Every year on my birthday I write a letter to myself. Here’s what last year’s said.
I told Jen today — in a letter, because that’s how I keep in touch these days — that 22 feels like I’m trying to cram too much into too little; 21 felt like a much more balanced number. It didn’t try to equalize itself; it just descended. But now I’m 22, trying to balance myself, and failing more often than not. I feel like I’m crammed onto a ledge, trying to move forward and having to stop every five inches because the ground beneath me is crumbling.
It hasn’t been so bad, though. This was a wonderful year. Well. The fall sucked. I was depressed, and there were a few times I caught myself thinking about suicide, but I never came close to doing it. I haven’t told anyone I thought about it. I’m not sure I ever will.
As hard as the fall was, the first four weeks after graduation were harder. I thought I was going to die. At one point, I seriously considered killing myself. Again, I haven’t told anyone. I don’t want to burden them. But I know I shouldn’t be afraid to tell them things — I know I need to be better about reaching out, asking for help, admitting that I have weaknesses. But it’s hard.
This isn’t how I wanted this letter to go. I’ve been thinking about writing it all day, but have stalled by writing letters to other people instead. It’s hard to sum up this year because so much has happened. I’m a different person at 22, the same way I was a different person at 18, 19, 20, and 21. I reinvent myself each year; in this case, I’ve reinvented myself twice since last December. I’m slowly coming to even ground, at least in terms of knowing myself. I don’t have a clue what my life will look like this time next year, but I know I’ll be writing and reading, and that’s really all that matters. Things like a car and health insurance are inconsequential in the grand scheme of things, or so I try to tell myself. It doesn’t always work.
The first two weeks after graduation were an exercise in misery. I cried almost daily, thought about [the English department] at least fifteen times a week. Now it’s evened out to a few times and fondly. The pain has faded to an ache that only surfaces on weekends when I slow down long enough to realize I’m not going back.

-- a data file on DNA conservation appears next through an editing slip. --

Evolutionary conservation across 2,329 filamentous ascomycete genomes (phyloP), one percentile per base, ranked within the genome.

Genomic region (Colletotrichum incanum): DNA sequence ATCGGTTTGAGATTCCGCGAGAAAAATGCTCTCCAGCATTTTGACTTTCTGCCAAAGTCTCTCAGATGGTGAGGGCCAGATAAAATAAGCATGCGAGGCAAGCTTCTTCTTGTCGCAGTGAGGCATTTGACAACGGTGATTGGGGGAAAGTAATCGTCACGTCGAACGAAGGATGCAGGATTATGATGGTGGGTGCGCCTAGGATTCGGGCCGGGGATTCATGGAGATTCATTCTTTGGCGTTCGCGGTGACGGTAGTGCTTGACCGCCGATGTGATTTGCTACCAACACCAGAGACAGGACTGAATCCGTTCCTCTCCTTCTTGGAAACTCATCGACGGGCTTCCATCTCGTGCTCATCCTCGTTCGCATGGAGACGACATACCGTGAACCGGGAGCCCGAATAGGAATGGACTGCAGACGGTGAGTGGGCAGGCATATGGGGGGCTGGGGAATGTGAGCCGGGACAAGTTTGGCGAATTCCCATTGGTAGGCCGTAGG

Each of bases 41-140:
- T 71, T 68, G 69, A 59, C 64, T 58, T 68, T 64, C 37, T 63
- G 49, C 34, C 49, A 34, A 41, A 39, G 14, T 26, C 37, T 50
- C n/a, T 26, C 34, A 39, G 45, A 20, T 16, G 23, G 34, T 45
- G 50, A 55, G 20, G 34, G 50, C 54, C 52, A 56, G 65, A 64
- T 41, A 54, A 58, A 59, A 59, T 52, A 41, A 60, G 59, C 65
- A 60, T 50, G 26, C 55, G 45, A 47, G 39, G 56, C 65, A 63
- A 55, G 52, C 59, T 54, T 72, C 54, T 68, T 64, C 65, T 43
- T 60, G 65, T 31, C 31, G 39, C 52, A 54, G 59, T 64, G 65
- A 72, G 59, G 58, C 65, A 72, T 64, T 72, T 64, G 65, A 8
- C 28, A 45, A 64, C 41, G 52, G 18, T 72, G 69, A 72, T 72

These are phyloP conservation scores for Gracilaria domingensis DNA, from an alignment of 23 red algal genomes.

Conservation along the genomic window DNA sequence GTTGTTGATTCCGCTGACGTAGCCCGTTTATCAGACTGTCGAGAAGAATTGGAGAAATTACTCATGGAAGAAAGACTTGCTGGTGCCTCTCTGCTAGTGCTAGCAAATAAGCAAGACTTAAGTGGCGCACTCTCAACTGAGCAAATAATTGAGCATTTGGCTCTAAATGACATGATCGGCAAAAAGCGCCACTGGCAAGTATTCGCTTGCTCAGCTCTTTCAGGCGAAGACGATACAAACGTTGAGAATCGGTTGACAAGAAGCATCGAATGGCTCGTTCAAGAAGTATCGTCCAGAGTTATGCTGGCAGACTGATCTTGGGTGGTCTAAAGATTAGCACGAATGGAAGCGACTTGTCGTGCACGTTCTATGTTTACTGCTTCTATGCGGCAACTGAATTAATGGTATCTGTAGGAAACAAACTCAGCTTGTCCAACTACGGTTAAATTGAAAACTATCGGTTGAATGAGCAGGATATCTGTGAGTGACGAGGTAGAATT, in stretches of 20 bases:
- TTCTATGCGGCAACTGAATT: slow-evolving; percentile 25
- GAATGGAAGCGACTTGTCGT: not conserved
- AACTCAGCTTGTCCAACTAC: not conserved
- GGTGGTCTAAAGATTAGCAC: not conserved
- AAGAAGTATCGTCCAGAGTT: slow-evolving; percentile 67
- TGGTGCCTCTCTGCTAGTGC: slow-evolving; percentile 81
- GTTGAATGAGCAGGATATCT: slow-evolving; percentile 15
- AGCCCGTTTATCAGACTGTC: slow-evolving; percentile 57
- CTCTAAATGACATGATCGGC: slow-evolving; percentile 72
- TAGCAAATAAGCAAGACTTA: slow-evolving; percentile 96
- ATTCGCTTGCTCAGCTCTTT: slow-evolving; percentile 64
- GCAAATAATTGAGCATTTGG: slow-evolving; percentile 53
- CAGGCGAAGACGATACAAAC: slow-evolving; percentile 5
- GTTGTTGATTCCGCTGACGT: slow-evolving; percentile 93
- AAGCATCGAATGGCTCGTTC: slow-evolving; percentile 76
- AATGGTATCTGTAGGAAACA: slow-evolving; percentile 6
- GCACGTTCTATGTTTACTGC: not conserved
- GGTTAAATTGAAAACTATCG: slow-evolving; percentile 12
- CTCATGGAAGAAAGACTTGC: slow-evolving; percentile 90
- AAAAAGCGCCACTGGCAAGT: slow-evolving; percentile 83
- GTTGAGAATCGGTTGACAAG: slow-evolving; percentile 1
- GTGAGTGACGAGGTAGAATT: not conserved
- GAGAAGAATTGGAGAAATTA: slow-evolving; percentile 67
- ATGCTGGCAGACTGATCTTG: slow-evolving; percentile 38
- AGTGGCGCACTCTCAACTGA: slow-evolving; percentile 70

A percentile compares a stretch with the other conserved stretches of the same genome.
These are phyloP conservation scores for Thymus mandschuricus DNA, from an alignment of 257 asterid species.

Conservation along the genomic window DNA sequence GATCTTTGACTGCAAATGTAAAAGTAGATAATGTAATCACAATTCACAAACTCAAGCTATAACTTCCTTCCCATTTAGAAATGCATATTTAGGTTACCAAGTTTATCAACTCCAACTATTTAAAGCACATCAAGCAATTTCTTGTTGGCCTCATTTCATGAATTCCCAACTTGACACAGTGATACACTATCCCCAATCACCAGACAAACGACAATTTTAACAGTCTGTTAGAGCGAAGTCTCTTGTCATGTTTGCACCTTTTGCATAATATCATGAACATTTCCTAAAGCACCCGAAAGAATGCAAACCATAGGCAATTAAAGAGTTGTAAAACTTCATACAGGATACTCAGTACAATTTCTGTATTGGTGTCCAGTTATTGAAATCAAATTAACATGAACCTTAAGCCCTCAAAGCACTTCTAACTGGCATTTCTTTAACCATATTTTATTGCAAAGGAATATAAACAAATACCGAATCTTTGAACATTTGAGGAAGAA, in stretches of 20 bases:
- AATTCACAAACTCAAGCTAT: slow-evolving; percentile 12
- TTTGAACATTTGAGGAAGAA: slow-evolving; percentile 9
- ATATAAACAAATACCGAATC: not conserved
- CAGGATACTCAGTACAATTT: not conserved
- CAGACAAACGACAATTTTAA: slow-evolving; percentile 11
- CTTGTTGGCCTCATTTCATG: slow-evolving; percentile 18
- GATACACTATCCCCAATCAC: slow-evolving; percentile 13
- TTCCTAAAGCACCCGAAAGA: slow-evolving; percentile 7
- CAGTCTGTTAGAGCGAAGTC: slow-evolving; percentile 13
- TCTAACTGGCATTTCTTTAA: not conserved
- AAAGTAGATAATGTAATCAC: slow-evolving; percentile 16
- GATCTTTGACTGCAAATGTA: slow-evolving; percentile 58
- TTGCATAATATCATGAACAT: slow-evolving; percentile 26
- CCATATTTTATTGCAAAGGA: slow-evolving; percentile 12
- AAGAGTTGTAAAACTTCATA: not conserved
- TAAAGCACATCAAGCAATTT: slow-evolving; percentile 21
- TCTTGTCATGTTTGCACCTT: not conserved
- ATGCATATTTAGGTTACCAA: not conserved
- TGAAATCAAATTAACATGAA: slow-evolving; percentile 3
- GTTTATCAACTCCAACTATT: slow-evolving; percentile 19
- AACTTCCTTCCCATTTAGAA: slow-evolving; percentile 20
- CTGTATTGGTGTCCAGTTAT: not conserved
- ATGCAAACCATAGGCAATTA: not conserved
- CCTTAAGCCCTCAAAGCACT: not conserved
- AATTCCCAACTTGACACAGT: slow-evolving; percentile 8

They do miss me, though. Dr. Q’s goodbye hug made me realize I wouldn’t be the only one shedding tears that day. She hugged me so hard and so long, told me to come back. Dr. E was crying when she walked away. They all kept telling me not to be a stranger, to come back and visit, but also to stay gone for a while first to give myself time to adjust.
Overall, it’s been a year of definition. Of deciding for myself what I do and don’t believe. Dad always warned me this would happen, but I thought he meant things like “will I or won’t I go to church” — as in, “will I or won’t I fight my lazy human flesh and make myself sit in a pew for three hours.” I always assumed I would choose the right thing, but now I realize that the “right thing” is much more complicated than I was raised to believe, and sometimes staying in bed on Sunday morning is the best, most spiritually healthy thing I can do.
God has done good things this year. I have close to a dozen pen pals, I’m writing every day, I’m reading more than ever. I know who I am as a person more than I did a year ago, I’ve learned my triggers and a little bit of how to handle them. I can’t read my Bible yet, but I can listen to worship music, and Laura and I have started a Bible study. I don’t know what I’m doing, where I’m going, but I know I want to write, that I am writing, and that I want to make a difference. God showed me that making a difference doesn’t have to be a big and monumental thing — it can be as simple as showing up to eat lunch every week with the English department or paying attention to underclassmen or not letting first impressions get the best of me. Younger girls look up to me in a way that scares me, but also in a way that encourages me to do better. To be better. To love them and encourage them and help them in any way I can. The trick is finding out how I can do that — find my niche — in Memphis.
Then again, it took me four years to make a difference at school. Maybe I should start by giving myself the grace to grow.